Anthony Cobb, who grew up in Champaign, said his mother's discipline at home was the biggest influence in his life, including how he works as a policeman.
"My mom didn't play," said Cobb, who was promoted a little more than a year ago to command the patrol division for the Urbana Police Department.
"She was a strong disciplinarian," Cobb said. "If you did something right, she'd tell you. If you did something wrong, she'd let you know that was not acceptable."
All the hazing he had to go through as a plebe at the U.S. Military Academy at West Point was no problem, Cobb said.
"I can clean a room," he said with a chuckle.
Since July, Cobb has been working as acting assistant chief of police in place of Pat Connolly, who is in training at the FBI National Academy.
Cobb, 37, was hired as an Urbana police officer in September 1992. He was Urbana's first community policing officer and was promoted to sergeant in December 1998. He misses the streets.
"I miss the people," Cobb said. "I don't have as much contact with people on the streets, with people."
"I will get back out there," Cobb said. "When I get back to patrol (supervision), I can get back in uniform and get out on the streets more."
Growing up locally, he knows Champaign-Urbana, Cobb said, and he is related to many families in the black community.
Knowing people he has to deal with as a police officer helps give him some insight, but it hurts if they try to exploit a relationship and expect him to "cut them a break," which rarely happens, he said.
"If someone knows me and I know that they are trying to better themselves or their community, I will try to do what I can, but I try to be fair to the best of my ability," Cobb said.
Cobb said the philosophy of community policing – officers knowing a neighborhood and residents knowing the officers – has always been what he practiced.
At Centennial High School, he was on the student council and was senior class president and captain of the football team. He was also president of Urbana Fraternal Order of Police Lodge 70 from August 2004 to June 2006, and also served as vice president and treasurer.
Sylvia Morgan, an acting lieutenant currently filling Cobb's role as patrol commander, said she has worked with Cobb on the streets and in investigations. She also worked with him in the police union.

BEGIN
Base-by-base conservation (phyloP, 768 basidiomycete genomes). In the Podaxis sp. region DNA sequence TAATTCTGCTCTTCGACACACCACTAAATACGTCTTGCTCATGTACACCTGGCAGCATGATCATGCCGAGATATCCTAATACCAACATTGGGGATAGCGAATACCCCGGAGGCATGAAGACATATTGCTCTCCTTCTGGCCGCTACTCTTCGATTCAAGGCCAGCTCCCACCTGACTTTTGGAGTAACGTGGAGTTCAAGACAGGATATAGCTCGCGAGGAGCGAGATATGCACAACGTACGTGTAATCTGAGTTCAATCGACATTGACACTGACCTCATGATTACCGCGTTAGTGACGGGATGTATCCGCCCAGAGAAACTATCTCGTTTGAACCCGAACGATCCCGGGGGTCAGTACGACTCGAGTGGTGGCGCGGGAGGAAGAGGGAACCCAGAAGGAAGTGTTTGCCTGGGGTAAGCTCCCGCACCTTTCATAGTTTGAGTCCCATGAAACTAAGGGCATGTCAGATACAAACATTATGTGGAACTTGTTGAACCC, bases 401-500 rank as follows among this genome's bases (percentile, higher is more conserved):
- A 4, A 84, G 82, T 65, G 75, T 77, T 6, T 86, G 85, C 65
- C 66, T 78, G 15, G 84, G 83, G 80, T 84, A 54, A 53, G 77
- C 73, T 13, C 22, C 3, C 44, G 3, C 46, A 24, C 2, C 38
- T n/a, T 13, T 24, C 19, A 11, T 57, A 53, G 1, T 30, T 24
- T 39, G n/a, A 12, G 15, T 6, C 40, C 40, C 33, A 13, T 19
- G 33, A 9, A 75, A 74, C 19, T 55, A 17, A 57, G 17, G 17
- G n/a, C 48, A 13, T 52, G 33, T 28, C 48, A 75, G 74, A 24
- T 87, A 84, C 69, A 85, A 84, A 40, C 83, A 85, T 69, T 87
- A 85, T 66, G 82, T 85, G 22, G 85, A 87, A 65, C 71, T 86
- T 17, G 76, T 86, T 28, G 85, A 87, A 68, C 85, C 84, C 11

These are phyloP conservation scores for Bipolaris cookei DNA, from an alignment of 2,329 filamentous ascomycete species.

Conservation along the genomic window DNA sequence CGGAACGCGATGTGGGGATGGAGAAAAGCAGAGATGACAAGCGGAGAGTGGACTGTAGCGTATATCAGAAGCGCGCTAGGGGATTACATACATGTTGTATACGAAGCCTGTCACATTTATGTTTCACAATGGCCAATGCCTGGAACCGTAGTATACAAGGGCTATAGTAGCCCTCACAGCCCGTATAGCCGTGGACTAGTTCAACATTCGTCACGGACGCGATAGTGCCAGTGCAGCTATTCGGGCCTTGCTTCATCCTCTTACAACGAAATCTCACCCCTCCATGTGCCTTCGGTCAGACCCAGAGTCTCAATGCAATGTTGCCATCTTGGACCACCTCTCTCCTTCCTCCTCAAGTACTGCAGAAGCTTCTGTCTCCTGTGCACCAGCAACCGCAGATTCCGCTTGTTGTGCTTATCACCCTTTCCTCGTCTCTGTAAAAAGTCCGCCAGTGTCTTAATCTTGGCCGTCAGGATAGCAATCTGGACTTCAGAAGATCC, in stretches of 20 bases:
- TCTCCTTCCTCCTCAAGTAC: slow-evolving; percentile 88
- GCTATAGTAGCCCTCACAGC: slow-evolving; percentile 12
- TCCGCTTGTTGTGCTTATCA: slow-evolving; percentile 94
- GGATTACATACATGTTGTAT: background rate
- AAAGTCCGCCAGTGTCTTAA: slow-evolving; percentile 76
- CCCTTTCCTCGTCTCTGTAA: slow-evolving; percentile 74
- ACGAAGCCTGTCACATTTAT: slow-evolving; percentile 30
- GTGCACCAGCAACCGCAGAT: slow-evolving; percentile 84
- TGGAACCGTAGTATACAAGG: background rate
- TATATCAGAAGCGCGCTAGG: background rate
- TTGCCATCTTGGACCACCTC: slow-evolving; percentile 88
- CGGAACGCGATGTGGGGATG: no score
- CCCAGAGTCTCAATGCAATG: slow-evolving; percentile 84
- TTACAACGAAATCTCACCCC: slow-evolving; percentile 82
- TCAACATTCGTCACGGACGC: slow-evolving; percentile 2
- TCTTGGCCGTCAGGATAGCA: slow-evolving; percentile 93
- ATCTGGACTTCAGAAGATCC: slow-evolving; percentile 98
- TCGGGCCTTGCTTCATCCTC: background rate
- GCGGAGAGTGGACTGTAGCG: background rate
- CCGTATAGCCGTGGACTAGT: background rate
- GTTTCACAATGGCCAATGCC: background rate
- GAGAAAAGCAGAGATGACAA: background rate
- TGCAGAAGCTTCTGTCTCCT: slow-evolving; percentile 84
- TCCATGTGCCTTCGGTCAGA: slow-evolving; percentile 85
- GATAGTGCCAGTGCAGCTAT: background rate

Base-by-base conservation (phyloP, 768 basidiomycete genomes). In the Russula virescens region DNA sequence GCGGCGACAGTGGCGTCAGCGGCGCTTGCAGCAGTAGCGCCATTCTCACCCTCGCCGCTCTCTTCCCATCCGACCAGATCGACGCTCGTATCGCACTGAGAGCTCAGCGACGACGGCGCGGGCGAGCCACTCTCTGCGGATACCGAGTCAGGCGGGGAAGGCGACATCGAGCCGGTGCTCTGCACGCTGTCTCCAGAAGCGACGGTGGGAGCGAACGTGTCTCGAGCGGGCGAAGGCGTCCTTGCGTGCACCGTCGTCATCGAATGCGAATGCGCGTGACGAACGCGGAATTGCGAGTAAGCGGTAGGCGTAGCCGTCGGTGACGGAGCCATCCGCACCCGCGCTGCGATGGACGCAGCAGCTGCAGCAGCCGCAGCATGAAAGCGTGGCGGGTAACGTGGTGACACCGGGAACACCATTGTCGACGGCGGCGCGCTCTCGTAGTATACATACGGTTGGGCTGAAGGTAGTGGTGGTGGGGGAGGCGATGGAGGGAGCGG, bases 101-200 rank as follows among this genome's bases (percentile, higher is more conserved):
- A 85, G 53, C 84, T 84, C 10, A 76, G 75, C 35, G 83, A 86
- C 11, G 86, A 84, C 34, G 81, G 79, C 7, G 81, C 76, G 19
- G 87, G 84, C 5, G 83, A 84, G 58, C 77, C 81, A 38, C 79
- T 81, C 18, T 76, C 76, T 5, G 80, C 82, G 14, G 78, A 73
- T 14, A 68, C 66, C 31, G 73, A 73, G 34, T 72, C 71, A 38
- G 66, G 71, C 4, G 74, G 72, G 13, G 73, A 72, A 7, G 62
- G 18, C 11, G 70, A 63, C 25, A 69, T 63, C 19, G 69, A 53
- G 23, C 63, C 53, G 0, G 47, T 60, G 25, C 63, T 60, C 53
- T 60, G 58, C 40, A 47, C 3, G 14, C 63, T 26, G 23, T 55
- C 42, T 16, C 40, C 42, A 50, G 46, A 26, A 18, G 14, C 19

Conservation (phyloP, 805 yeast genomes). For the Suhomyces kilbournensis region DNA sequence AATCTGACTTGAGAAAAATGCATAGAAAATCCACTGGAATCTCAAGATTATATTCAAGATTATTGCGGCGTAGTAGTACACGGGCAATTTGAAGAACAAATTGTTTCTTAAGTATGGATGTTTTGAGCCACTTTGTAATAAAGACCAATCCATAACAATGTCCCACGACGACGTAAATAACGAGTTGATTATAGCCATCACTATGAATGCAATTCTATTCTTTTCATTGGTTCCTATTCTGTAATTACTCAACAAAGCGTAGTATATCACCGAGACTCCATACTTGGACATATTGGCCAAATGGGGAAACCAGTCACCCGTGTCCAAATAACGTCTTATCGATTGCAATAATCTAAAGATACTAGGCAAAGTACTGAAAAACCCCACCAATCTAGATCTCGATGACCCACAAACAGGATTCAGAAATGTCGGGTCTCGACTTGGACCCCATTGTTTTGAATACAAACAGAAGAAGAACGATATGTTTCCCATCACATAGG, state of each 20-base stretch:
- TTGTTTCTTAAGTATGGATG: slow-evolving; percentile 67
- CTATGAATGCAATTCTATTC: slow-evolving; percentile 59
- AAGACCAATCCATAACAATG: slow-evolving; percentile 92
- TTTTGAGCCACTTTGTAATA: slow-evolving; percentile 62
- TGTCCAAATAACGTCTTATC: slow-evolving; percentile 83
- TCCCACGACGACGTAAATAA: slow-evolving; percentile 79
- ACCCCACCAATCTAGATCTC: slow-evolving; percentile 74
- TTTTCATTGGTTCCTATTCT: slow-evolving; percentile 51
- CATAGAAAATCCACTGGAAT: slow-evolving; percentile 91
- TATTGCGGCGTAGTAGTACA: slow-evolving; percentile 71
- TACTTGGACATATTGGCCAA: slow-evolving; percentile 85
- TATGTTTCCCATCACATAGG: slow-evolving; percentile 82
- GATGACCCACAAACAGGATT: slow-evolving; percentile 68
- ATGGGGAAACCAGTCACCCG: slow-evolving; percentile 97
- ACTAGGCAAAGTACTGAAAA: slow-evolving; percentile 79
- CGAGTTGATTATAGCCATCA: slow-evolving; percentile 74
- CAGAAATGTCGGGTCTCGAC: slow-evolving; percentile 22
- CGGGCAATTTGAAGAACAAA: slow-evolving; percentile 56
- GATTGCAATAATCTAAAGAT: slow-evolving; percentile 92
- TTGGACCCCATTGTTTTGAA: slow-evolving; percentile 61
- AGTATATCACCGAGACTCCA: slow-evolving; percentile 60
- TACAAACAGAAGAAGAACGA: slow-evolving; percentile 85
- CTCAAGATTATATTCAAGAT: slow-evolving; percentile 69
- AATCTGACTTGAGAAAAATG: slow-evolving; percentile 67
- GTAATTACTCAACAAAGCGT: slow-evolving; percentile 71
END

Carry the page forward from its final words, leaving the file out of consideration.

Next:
Although now a member of management, Cobb "continues to consider the union's point of view in an effort to be fair and just in his leadership," she said.
"Anthony can take charge of any situation," she said. "He is not afraid to stand up and fight for what is right."
Cobb is the second of five sons of Delores Derricks.
His brothers include Stefon, a truck driver in Bloomington; Domonic, an interim vice chancellor at the University of Illinois; and twins Steven, a principal at a middle school in the Bronx borough of New York City, and Kendric, an attorney in Chicago.
"I respect and appreciate a strong work ethic," Cobb said.
Derricks, 57, of Urbana, said she raised all of her boys to think of the consequences of their actions.
If they misbehaved, she would come up with a chore that would accomplish something and give them time to think about what they had done, Derricks said. For example, they would dust and polish furniture with Q-tips, or trim the grass along the driveway with scissors.
Derricks said Anthony was always a leader, even as a young boy.
"He was a very logical child," Derricks said. "I didn't dream he would go into police work."
Cobb said his mother and police supervisors, including Chief Mike Bily, stress the importance of being accountable for your own actions.
"If I am supposed to do something and I don't do it, I know I am going to be held accountable," Cobb said.
Cobb said he has learned to help those who choose to help themselves and to respect the decisions that adults make, even if he thinks those decisions are bad choices.
"As a citizen, neighbor or professional, I have the ability and opportunity to help many people," Cobb said. "I strive to help anyone who is taking steps to better themselves or their situation. On the occasions when I run across someone who is making poor decisions even after I may have bent over backwards to assist them, I will not hesitate to do my job and hold the individual accountable for their actions, or, in other words, respect the decisions that this adult has made."